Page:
“It’s a race to the bottom:” Chicago office recovery stalls

City records worst quarter in more than a year

National Futures Association's Thomas Sexton and 320 South Canal: Beacon Capital Partners' Fred Siegel and 303 East Wacker (National Futures Association, Beacon Capital Partners, Getty, Riverside Investment & Development, 303 East Wacker)
National Futures Association's Thomas Sexton and 320 South Canal: Beacon Capital Partners' Fred Siegel and 303 East Wacker (National Futures Association, Beacon Capital Partners, Getty, Riverside Investment & Development, 303 East Wacker)

Chicago’s office market has a hard-to-shake case of the hiccups.

As commercial real estate players work to stabilize from the pandemic’s decimation of demand, they’re finding out the recovery won’t be straight upward, as new obstacles impede progress.

The city’s total leasing dropped to its lowest level in more than a year in the third quarter, with transactions totaling 1.8 million square feet, according to a report from Savills. Plus, even more real estate was put onto the sublease market in the last three months, reversing course from earlier this year, when tenants had started to make a dent in the key metric of supply, to set a new record-high of 6.6 million square feet.

“This is not a Chicago phenomenon, it’s an everywhere phenomenon,” Savills’ Joe Learner said. “We’ll still have this relative sluggishness, which will manifest itself in large vacancies and this tenant-favorable marketplace will continue.”

Tenants who made deals tended to downsize, a common outcome of decisions made during the pandemic as remote work proved viable for many companies, at least part of the time.

The National Futures Association struck a deal at Riverside investment and Development’s newly opened BMO Tower at 320 South Canal Street for 55,000 square feet, cutting its footprint by 22 percent from its current offices at 300 South Riverside Plaza, according to Savills.

After Cook County government leased a 101,000-square-foot new office location at 161 North Clark Street, the BMO Tower deal was the second-largest new lease of the quarter, reflecting the continuation of the city’s top tier of tenants considering only freshly built trophy buildings.

Supply in Class A buildings fell slightly to 19.3 percent, while it grew in Class B buildings by 70 basis points to an all-time high of 29 percent, Savills found. Availability across all building classes rose 210 basis points from a year ago to 24.5 percent.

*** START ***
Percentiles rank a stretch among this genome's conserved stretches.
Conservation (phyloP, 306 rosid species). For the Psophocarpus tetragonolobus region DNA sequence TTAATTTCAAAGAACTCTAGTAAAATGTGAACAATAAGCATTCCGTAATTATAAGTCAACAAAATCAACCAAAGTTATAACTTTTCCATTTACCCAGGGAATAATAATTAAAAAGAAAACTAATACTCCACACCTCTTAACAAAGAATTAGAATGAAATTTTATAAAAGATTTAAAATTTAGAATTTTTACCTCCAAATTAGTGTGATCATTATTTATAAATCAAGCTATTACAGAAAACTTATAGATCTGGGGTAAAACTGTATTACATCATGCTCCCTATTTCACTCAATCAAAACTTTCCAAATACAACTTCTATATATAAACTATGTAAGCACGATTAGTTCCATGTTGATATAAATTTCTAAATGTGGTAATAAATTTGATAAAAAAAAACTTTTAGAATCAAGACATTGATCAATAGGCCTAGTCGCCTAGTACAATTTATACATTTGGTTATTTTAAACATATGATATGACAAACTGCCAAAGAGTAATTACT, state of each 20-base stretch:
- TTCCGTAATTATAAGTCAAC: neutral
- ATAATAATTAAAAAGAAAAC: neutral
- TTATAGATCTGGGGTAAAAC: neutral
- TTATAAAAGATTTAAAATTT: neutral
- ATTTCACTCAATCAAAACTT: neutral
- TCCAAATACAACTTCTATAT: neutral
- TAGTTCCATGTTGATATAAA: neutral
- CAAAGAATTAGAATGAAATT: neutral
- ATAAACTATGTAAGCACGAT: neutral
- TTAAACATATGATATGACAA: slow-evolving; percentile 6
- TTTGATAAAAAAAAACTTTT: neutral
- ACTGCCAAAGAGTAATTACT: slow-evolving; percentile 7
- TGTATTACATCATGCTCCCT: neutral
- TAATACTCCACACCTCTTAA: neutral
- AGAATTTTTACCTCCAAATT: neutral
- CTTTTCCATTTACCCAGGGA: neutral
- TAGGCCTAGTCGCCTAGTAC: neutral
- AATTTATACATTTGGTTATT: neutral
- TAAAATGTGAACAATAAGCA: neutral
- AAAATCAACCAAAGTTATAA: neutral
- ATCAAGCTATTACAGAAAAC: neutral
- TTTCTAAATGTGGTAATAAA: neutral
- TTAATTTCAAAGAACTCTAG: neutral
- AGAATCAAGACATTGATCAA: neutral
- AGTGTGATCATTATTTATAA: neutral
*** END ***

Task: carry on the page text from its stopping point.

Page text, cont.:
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“We started to perhaps see some light at the end of the tunnel, but then all the sudden the economy started taking a bit of a hit, costs of goods started going up significantly and there’s a potential looming recession,” JLL’s Matt Carolan said. “Because of all that, it’s creating extended amounts of uncertainty as companies are still trying to figure out their long-term real estate strategies.”

Vintage Chicago buildings still landed some notable new leases, proving they can bring in some noteworthy tenants following renovations to add amenities.

Despite the ongoing retreat from older properties, Beacon Capital Partners reeled in U.S. Soccer, the nation’s governing body for the sport, to its 30-story tower completed in 1979 at 303 East Wacker Drive for 33,000 square feet. The deal was struck after the Boston-based landlord bought the 944,00-square-foot property for $182 million in 2018, and put $35 million into building improvements that transformed the top level from windowless storage into a tenant lounge and fitness center.

Furthermore, energy company Constellation Energy took some space off the sublease market, renting more than 44,000 square feet in the Boeing building at 100 North Riverside Plaza, which the aerospace giant ditched as a headquarters to relocate its base near Washington, D.C.

Even with record sublease supply, tenants are encountering hurdles as they search for spaces that facilitate hybrid work environments, as some on the market were built out over a decade ago, when keeping desks for every employee was the norm, and they now require pricey rebuilds.

“The rate is too good to pass up as it’s a race to the bottom for a lot of these subleases with this much competition,” Carolan said. “They need to be very aggressive, but then those companies don’t necessarily want to come out of pocket with the capital expenses associated with retrofitting those spaces.”

Such deals kept Chicago’s total leasing volume for the quarter well-above the worst stretches of the pandemic in 2020. Yet landlords should expect to stay at a disadvantage. Macroeconomic factors — mainly inflation and the interest rate hikes central banks are instituting to battle it — are projected to keep decisions on commercial real estate coming at a slow pace.

“For numerous reasons including a wobbling global economy, continued weakened demand, and buildout construction costs, landlord concessions are expected to remain at or near all-time highs for the foreseeable future,” the Savills report said. “With quality sublease options at an all-time high, tenants will continue to hold leverage over landlords to secure more advantageous direct deals.”

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